Still nature in the 17th century Seville painting Cover Image

Martwa natura w sewilskim malarstwie siedemnastego wieku
Still nature in the 17th century Seville painting

Author(s): Andrzej Witko
Subject(s): Cultural history
Published by: Towarzystwo Naukowe KUL & Katolicki Uniwersytet Lubelski Jana Pawła II
Keywords: still nature; painting; Seville; Baroque; martwa natura; malarstwo; Sewilla; barok

Summary/Abstract: Although still nature did not enjoy a lot of prestige as a genre of paining in the 17th century Seville, it still accompanied many scenes that had a religious or lay character. With time, it even gained an autonomous status and some popularity, resulting rather from decorative reasons. It was to be ensured by presenting various objects made by man, but also appetizing articles of food and beautiful, colorful flowers. It was in this convention that, among others, works by Francisco de Zurbarán and his son Juan, Francisco Barranco or Pedro de Camprobín y Passano were painted. A feature typical of Seville painting was also the use of the language of symbols in still lifes, especially in religious context, like in Zurbarán’s paintings. Historical circumstances connected with the spreading famine and the plague gave still life a new function. It was to satisfy the longing for the lost wealth of life, showing full of taste and beauty still lifes, like in the works by Pedro de Medina Valbuena, Cornelio Schut and Andrés Peréz. The toll of the black death also inspired artists, however, to paint works emphasizing the briefness and futility of human life, that were a message of a didactic-moralizing character, which culminated in the paintings by Juan de Valdés Leal and his son Lucas.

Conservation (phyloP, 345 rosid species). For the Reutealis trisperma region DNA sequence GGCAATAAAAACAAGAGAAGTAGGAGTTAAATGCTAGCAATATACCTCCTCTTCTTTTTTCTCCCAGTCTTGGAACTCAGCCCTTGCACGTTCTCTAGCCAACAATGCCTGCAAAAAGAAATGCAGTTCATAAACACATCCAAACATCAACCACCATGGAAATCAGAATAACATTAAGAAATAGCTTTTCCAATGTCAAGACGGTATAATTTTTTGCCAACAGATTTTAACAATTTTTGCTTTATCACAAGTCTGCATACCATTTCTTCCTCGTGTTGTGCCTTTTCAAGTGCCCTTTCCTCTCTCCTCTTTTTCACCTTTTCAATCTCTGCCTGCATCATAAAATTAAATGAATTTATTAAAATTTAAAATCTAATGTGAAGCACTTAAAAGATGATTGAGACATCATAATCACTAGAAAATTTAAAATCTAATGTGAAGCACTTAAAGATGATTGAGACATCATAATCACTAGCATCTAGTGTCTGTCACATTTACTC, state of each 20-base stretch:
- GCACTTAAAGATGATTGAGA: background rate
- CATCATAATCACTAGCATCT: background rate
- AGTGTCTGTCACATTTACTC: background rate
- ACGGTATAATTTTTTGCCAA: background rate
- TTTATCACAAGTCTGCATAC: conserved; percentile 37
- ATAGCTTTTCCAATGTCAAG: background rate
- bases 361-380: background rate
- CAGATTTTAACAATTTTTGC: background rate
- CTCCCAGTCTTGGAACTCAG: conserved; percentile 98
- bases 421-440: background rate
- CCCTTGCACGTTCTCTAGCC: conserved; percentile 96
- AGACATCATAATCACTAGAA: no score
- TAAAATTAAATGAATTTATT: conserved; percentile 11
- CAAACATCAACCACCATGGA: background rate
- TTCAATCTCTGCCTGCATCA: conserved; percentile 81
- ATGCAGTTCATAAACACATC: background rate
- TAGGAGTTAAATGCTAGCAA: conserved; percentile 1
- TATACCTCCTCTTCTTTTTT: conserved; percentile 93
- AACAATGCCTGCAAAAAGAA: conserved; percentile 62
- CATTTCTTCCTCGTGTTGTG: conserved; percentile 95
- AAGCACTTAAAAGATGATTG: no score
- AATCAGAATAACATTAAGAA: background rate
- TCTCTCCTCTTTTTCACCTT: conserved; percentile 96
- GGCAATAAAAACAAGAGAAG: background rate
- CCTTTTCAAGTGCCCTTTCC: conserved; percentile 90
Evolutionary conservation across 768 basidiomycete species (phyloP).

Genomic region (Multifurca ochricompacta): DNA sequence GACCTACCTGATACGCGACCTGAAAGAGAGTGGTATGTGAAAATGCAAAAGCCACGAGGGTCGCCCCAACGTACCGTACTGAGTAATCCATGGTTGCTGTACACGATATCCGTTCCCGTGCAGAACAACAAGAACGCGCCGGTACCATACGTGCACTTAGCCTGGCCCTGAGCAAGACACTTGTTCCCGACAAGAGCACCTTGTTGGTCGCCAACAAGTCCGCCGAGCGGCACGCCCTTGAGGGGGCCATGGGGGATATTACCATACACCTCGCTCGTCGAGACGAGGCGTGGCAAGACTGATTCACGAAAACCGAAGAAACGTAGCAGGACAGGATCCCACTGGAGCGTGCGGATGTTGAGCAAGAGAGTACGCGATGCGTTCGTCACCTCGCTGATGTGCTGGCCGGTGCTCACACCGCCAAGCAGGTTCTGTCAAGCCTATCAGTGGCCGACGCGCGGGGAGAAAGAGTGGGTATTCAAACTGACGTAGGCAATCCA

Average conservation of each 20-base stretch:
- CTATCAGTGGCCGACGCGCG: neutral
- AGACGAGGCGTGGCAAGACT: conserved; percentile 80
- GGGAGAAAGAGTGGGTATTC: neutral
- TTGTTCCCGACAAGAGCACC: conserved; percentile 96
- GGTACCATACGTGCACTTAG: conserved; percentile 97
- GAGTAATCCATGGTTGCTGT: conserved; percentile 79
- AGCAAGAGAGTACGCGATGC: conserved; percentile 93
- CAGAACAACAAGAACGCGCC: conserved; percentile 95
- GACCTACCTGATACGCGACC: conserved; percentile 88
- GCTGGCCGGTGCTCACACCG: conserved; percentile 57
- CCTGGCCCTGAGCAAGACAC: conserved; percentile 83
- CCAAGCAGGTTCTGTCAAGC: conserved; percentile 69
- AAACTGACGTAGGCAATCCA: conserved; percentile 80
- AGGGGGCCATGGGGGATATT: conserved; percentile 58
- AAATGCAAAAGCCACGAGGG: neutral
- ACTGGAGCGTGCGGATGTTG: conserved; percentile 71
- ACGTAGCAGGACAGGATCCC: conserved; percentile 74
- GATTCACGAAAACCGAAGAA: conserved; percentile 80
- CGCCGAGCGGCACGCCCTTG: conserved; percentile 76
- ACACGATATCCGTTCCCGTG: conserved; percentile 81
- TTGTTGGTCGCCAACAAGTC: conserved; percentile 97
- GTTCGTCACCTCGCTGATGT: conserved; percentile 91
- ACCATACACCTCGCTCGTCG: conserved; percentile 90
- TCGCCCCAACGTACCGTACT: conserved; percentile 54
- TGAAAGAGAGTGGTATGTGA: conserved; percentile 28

• Issue Year: 60/2012
  • Issue No: 04
  • Page Range: 5-35
  • Page Count: 31
  • Language: Polish